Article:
Twenty years ago, Miles D. Thomas was a successful stockbroker, and president of the school board in Harrisburg, Pa.
In the past two years, life has been less kind.
He lost his wife to Alzheimer’s in late 2007. Then, unable to pay the bills that had mounted for her care, he lost his house and turned to living in a series of cheap motels, or sleeping in his car.
Last month, authorities seized his dog, a 7-year-old collie named Baron, when Thomas left him in his car while getting a bite to eat. Because he’s homeless, apparently, he hasn’t been able to get him back since.
Hearing of Thomas’ plight, an attorney filed a suit in federal court on behalf of the 73-year-old former Harrisburg School Board president, seeking to get the dog back from the Humane Society of Harrisburg Area Inc. The agency maintains that the dog is being held as part of a cruelty case but has declined to release details, and Thomas has not been charged with any offense.
“To me, he’s the greatest thing I have in the world,” Thomas said of his dog, the fourth in a line of collies the family has owned. “I love him so much, yet they try to keep me from him. I can’t understand that.”
Thomas says it was 76 degrees on the day he left Baron in the car, with the windows open, and that he was gone less than an hour.
When he returned, the dog was gone and an officer with the Humane Society informed him his dog had been seized.
Last week, U.S. Middle District Judge John E. Jones III issued a temporary restraining order barring the Humane Society of the Harrisburg Area from destroying or transferring ownership of Baron. A hearing is scheduled Sept. 3.
“I couldn’t imagine letting this man go without his dog,” Attorney Andrew Ostrowski told the Harrisburg Patriot-News. “He cares deeply for the dog, and he’s seriously affected by this. In my view, it’s a federal, constitutional civil rights issue, and I won’t shrink from it.”
Ostrowski said he’s also pursuing a civil suit that seeks damages.
Amy Kaunas, Humane Society of Harrisburg Area executive director, said that Thomas’ dog was seized as part of a cruelty investigation initiated by a referral from the Middletown police.
She declined to discuss specifics of the case, but said animal-cruelty statutes require that animals be provided with adequate shelter and access to food, water and veterinary care.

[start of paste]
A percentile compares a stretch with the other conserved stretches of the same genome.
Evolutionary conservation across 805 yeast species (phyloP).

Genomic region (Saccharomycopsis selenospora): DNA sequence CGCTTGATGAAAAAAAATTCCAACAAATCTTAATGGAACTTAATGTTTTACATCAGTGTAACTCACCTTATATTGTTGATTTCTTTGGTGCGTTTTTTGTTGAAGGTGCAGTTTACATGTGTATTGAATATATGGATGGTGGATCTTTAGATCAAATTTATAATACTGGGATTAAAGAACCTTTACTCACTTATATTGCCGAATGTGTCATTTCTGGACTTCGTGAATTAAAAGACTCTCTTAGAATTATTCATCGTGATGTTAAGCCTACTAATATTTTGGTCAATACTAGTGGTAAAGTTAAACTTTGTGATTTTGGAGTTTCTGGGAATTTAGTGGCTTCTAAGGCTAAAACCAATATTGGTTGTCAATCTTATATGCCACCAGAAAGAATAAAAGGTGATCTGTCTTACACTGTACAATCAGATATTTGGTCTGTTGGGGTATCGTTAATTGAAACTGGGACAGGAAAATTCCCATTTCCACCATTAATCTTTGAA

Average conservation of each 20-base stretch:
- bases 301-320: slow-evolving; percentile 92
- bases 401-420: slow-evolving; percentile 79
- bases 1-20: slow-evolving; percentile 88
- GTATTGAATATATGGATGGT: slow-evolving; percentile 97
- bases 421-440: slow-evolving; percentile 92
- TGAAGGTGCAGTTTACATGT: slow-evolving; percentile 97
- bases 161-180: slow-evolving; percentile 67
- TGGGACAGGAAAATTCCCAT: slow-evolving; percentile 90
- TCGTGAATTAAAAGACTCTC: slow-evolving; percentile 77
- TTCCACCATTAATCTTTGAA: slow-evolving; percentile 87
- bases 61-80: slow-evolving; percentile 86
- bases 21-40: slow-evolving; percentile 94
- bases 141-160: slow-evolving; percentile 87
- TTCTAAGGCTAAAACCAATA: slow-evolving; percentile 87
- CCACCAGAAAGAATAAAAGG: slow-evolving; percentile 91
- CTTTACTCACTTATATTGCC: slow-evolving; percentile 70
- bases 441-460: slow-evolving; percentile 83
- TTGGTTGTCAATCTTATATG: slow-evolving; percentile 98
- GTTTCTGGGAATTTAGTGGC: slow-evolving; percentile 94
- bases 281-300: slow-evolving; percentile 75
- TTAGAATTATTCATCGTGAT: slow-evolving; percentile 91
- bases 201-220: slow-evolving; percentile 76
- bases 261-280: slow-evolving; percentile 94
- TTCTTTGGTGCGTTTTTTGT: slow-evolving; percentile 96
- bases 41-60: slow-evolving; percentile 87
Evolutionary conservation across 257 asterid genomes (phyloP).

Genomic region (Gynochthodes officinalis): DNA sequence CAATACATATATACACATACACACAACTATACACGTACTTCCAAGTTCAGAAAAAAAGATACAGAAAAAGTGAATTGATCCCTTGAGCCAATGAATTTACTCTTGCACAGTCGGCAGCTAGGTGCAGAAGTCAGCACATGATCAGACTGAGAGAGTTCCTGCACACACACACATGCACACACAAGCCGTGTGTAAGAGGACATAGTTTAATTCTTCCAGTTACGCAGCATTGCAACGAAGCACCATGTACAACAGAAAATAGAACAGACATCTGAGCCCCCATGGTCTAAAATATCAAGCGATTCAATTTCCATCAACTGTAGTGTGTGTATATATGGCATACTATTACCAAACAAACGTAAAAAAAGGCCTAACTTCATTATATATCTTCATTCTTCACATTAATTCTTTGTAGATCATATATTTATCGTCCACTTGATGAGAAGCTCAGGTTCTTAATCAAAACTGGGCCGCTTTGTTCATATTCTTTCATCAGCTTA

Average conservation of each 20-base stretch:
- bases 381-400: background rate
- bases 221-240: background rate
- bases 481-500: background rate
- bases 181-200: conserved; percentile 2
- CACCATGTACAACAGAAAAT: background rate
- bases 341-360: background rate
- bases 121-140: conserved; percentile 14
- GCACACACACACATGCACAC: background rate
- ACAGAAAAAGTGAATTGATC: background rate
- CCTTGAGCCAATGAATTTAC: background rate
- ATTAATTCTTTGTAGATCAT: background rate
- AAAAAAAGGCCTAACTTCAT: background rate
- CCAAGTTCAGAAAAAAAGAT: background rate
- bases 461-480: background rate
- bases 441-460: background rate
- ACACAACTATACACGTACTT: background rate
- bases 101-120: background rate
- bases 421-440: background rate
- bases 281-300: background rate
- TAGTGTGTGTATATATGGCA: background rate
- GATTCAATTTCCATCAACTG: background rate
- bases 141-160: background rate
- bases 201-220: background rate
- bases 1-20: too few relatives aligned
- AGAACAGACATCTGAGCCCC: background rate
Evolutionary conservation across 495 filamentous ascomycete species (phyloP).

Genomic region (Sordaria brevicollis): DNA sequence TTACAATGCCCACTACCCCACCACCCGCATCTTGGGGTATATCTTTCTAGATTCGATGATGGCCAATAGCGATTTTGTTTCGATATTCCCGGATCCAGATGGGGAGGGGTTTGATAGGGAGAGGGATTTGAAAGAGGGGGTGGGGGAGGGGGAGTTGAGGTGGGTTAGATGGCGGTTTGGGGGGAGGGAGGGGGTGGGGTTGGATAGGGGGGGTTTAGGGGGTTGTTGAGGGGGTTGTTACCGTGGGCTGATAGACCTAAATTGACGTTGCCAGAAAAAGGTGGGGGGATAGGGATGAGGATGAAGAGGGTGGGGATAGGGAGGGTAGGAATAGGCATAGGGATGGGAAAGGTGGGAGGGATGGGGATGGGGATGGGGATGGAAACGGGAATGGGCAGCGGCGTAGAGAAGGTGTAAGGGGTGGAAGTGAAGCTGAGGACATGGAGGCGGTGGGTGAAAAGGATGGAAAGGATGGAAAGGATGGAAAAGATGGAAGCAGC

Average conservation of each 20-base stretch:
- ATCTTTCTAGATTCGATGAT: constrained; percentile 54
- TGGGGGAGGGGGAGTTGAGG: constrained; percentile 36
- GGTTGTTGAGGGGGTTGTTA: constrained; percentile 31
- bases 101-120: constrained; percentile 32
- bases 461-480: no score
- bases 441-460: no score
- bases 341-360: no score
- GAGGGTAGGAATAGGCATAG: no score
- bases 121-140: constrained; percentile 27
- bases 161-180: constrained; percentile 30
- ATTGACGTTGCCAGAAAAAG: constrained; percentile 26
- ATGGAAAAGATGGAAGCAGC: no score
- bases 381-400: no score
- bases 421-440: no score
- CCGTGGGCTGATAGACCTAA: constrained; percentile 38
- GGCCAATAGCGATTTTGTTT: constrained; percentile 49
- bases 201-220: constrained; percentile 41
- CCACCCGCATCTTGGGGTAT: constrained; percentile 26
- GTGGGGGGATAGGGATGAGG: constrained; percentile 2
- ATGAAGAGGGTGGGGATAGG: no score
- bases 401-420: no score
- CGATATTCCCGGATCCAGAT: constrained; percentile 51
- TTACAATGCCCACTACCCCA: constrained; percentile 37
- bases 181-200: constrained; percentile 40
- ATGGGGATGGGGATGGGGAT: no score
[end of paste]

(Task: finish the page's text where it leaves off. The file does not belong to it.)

Thomas fell more than $100,000 in debt after his wife spent three years in a nursing home, the Harrisburg newspaper reported. But he insisted he always took care of his dog. “I took better care of him than I did myself,” he said.
Since early August, Thomas has been living with Stephen Conklin, a friend of attonrey Ostrowski’s, who took Thomas in at his farm in York County.
Now that Thomas has a stable home situation, Conklin said the thinks the Humane Society should return the dog to him.
Ostrowski, contends that the animal agency pressured Thomas into signing over his rights to Baron two days after the dog was taken by the agency’s canine officer, threatening him with a $750 fine and up to 90 days in jail unless he turned over the dog.
(Photo: CHRIS KNIGHT, The Patriot-News)
Posted by John Woestendiek August 24th, 2009 under Muttsblog.
Tags: alzheimers, animal control, baron, bills, car, collie, cruelty, debt, dog, federal court, harrisburg, homeless, humane society, judge, lawsuit, medical, miles thomas, president, school board, seized, stockbroker, taken
I’m not sure what U.S. Rep. Louie Gohmert, a Republican from Texas, was trying to say when he spoke out against passage of the Great Cats and Rare Canids Act of 2009.
It’s clear he was against the act — that he felt the U.S. was in no position to be assisting other countries in preserving endangered species, that he thinks we’re falling too deeply in debt to China, and that he think it’s ironic that some of the funds authorized in the act might be used for preservation efforts in China
But I’m baffled by his statement that, by borrowing more money from the Chinese, we’ll “end up with moo goo dog pan or moo goo cat pan.”
The Chinese will take control of us and force us to eat dogs and cats, prepared in the style of their cuisine? Give it a listen and, if you figure it out, let me know.
Despite Gohmert’s objections, the Great Cats and Rare Canids Act of 2009, which authorized $50 million to help save snow leopards, wild African dogs and other endangered species, passed the House.
Posted by John Woestendiek May 20th, 2009 under Muttsblog, videos.
Tags: 2009, act, authorize, cat, cats, china, debt, dog, dogs, endangered species, funds, great cats, louie gohmert, moo goo cat pan, moo goo dog pan, preservation, rare canids, representative, republican, texas, u.s.